Ages before the terms Native American or Indian were created, the tribes were spread all over the Americas. Before any white man set foot on this land, it was settled by the forefathers of bands we now call Sioux, or Cherokee, or Iroquois.
For centuries, the American Indian grew its customs and legacy without interference. And that history is captivating.
From Mayan and Incan ruins, from the mounds left in the central and southern parts of what is today the U.S. we have learned quite a bit. It’s a tale of beautiful artwork and deep spirituality. Archaeologists have unearthed highly advanced structures and public works.
While there was inevitable tribal conflict, that was just a slight blemish in the history of our ancestors. They were at peace with this beautiful continent and intensely connected to nature.
The European Settler Arrives
When European leaders sent the first ships in our direction, the aim was to discover new resources – however the quality of environment and the bounty of everything from timber to wildlife soon changed their tune. As those leaders learned from their explorers, the drive to colonize spread like wildfire.
The English, French and Spanish rushed to carve up the “New World” by sending over inadequately prepared colonists as fast as they could. At first, they skirmished with the surprised Indians of America’s eastern seaboard. But that shortly gave way to trade, since the Europeans who came ashore here learned that their survival was doubtful with no Indian help.
Thus followed decades of comparative peace as the settlers got themselves established on American soil. But the drive to push inland followed soon after. Kings and queens from thousands of miles away were anxious to locate additional resources, and some colonists came for freedom and opportunity.
They required more space. And so began the process of forcing the American Indian out of the way.
It took the form of cash payments, barter, and famously, treaties that were almost uniformly neglected after the Indians were pushed off the land in question.
The U.S. government’s policies towards Native Americans in the second half of the nineteenth century were motivated by the desire to expand westward into regions inhabited by these Native American tribes. By the 1850s almost all Native American tribes, approximately 360,000 in number, were living to the west of the Mississippi River. These American Indians, some from the Northwestern and Southeastern territories, were confined to Indian Territory located in present day Oklahoma, while the Kiowa and Comanche Native American tribes shared the area of the Southern Plains.
The Sioux, Crows and Blackfeet dominated the Northern Plains. These Native American groups encountered hardship as the continuous flow of European immigrants into northeastern American cities pushed a stream of immigrants into the western lands already populated by these diverse groups of Indians.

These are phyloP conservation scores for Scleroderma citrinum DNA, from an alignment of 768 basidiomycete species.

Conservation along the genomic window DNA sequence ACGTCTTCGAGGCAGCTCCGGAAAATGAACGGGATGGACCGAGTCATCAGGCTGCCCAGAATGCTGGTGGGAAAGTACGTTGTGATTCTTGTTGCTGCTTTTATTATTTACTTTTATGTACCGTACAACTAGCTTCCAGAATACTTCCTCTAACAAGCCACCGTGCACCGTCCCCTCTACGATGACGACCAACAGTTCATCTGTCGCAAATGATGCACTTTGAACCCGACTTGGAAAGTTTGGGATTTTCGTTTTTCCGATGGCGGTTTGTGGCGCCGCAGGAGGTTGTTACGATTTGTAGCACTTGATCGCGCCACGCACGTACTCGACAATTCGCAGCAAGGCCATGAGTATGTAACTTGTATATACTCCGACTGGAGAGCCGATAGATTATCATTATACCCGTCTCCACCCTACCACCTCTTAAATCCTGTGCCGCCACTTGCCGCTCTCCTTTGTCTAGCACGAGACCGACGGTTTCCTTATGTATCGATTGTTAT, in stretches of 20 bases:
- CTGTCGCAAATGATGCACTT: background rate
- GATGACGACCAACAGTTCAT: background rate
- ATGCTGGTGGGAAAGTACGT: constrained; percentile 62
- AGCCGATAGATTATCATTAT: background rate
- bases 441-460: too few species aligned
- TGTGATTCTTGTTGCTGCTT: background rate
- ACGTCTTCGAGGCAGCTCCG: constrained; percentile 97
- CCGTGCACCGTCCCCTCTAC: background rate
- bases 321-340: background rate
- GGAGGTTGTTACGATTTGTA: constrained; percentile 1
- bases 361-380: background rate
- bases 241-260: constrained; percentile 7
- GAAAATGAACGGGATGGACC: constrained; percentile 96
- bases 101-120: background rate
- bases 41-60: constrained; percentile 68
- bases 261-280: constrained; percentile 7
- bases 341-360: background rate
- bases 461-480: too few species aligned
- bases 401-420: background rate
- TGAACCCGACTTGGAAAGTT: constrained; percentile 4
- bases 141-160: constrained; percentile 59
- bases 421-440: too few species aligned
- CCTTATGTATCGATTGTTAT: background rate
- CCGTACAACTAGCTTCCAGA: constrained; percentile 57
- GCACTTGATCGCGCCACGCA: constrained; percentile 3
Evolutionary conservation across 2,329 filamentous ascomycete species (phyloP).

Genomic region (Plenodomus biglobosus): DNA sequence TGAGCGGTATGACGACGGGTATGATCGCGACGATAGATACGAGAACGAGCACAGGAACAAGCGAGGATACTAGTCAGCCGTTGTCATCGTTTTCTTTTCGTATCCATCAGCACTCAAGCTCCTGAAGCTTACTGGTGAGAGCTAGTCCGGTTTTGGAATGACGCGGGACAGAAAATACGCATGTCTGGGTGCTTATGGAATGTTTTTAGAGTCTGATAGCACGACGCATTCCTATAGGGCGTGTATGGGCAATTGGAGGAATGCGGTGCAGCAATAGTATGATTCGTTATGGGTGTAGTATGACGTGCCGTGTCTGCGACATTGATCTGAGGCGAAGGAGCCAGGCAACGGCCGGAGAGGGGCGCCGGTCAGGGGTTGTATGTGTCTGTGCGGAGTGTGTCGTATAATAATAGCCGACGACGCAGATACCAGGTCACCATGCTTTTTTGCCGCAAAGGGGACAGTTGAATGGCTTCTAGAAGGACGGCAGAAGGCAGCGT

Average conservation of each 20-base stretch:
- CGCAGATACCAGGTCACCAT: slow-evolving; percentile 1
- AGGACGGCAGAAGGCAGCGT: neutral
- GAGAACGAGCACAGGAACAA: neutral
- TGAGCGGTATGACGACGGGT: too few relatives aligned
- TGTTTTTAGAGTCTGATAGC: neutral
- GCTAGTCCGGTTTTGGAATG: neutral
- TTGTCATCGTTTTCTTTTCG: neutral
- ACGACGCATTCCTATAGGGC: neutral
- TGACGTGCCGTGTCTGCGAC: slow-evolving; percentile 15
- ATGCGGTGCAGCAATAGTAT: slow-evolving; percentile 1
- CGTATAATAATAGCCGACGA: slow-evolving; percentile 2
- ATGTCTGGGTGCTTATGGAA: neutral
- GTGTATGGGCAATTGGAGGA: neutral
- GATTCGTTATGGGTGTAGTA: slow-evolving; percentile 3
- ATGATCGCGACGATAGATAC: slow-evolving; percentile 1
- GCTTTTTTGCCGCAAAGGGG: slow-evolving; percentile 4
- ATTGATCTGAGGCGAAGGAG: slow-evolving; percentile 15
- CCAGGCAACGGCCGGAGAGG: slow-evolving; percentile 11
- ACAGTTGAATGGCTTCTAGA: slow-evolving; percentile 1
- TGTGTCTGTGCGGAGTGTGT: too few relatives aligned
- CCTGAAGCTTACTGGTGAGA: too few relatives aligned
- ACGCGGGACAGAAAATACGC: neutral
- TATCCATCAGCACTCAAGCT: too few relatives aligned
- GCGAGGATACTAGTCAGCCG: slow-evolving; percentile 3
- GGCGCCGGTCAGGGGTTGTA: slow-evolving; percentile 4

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The early nineteenth century of the United States was marked by its steady expansion to the Mississippi River. However, due to the Gadsden purchase, that lead to U.S. control of the borderlands of southern New Mexico and Arizona along with the authority over Oregon country, Texas and California; America’s expansion would not end there. Between 1830 and 1860 the United States roughly doubled the amount of acreage under its control.
These territorial gains coincided with the arrival of troves of European and Asian immigrants who wished to join the surge of American settlers heading west. This, combined with the discovery of gold in 1849, presented captivating opportunities for those prepared make the extended trip westward. As a result, with the military’s protection and the U.S. government’s assistance, many settlers began building their homesteads in the Great Plains and other areas of the Native American tribe-inhabited West.
Native American Tribes
Native American Policy can be defined as the laws and operations established and adapted in the United States to summarize the relationship between Native American tribes and the federal government. When the United States initially became a sovereign nation, it implemented the European policies towards these native peoples, but over the course of two centuries the U.S. adapted its own widely varying policies regarding the changing perspectives and requirements of Native American regulation.
In 1824, in order to administer the U.S. government’s Native American policies, Congress created a new bureau within the War Department referred to as Bureau of Indian Affairs, which worked directly with the U.S. Army to enforce their policies. At times the federal government recognized the Indians as self-governing, independent political communities with varying cultural identities; however, at other times the government attempted to compel the Native American tribes to abandon their cultural identity, give up their land and assimilate into the American traditions.